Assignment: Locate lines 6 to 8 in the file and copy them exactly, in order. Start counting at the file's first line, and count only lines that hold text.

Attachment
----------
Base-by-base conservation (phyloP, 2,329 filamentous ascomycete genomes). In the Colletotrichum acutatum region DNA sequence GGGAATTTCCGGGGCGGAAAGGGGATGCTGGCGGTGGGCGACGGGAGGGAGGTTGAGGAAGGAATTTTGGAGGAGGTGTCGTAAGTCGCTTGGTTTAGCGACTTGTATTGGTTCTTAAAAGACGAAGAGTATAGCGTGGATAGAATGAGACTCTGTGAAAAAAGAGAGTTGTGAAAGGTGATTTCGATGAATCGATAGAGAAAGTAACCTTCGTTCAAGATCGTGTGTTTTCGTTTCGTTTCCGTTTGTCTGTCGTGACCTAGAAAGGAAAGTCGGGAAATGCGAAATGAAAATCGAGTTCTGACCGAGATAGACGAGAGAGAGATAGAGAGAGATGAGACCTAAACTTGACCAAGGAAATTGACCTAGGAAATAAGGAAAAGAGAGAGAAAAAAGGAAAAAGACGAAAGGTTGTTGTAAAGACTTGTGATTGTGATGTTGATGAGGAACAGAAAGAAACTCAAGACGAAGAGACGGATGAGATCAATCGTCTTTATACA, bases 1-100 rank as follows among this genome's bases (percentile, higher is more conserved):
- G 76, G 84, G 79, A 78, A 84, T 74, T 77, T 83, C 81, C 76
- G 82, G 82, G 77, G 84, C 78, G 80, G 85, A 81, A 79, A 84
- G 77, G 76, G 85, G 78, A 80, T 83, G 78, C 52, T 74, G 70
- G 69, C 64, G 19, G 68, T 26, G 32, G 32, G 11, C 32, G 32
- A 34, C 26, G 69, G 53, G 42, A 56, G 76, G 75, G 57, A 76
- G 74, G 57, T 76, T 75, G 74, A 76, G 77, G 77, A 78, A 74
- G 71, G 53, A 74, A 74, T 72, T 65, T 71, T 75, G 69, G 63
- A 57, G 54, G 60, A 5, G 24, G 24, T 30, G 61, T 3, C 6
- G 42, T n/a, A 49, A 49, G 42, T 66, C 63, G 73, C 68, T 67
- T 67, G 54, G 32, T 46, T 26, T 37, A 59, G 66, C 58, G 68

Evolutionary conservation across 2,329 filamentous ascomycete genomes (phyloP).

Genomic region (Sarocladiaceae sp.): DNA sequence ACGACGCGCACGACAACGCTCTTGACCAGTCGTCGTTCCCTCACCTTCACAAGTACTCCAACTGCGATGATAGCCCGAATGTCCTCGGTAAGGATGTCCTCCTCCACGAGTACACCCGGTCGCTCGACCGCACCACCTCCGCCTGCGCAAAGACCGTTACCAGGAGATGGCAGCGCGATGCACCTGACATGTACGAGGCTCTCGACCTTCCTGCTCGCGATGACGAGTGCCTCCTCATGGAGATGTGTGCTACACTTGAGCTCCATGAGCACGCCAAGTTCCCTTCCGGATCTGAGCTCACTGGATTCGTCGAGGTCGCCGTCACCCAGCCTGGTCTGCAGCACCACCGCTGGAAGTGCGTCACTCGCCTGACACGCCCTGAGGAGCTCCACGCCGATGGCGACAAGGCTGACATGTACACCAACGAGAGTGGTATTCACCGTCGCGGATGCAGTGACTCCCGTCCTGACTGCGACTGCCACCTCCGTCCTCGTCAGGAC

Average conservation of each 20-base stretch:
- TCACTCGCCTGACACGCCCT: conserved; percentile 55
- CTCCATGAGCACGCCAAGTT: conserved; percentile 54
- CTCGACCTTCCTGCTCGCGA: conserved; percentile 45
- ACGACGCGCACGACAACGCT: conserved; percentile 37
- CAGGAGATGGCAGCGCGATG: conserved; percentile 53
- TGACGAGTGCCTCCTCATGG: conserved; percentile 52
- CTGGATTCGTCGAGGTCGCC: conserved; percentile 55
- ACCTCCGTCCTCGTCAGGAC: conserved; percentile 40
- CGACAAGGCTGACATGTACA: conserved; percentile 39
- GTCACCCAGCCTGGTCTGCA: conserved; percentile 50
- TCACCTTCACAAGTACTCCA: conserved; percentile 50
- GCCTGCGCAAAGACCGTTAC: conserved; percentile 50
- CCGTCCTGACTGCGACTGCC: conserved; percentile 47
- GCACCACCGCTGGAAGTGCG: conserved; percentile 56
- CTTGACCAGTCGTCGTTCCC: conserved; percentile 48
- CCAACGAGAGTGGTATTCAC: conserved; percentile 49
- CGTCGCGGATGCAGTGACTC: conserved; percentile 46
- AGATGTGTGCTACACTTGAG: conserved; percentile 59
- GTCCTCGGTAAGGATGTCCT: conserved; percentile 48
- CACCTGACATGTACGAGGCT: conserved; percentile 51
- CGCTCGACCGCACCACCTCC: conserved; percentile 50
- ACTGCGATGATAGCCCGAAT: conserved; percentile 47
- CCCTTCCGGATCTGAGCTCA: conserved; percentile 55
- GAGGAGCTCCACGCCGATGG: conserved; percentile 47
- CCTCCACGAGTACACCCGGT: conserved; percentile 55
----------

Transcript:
- A 34, C 26, G 69, G 53, G 42, A 56, G 76, G 75, G 57, A 76
- G 74, G 57, T 76, T 75, G 74, A 76, G 77, G 77, A 78, A 74
- G 71, G 53, A 74, A 74, T 72, T 65, T 71, T 75, G 69, G 63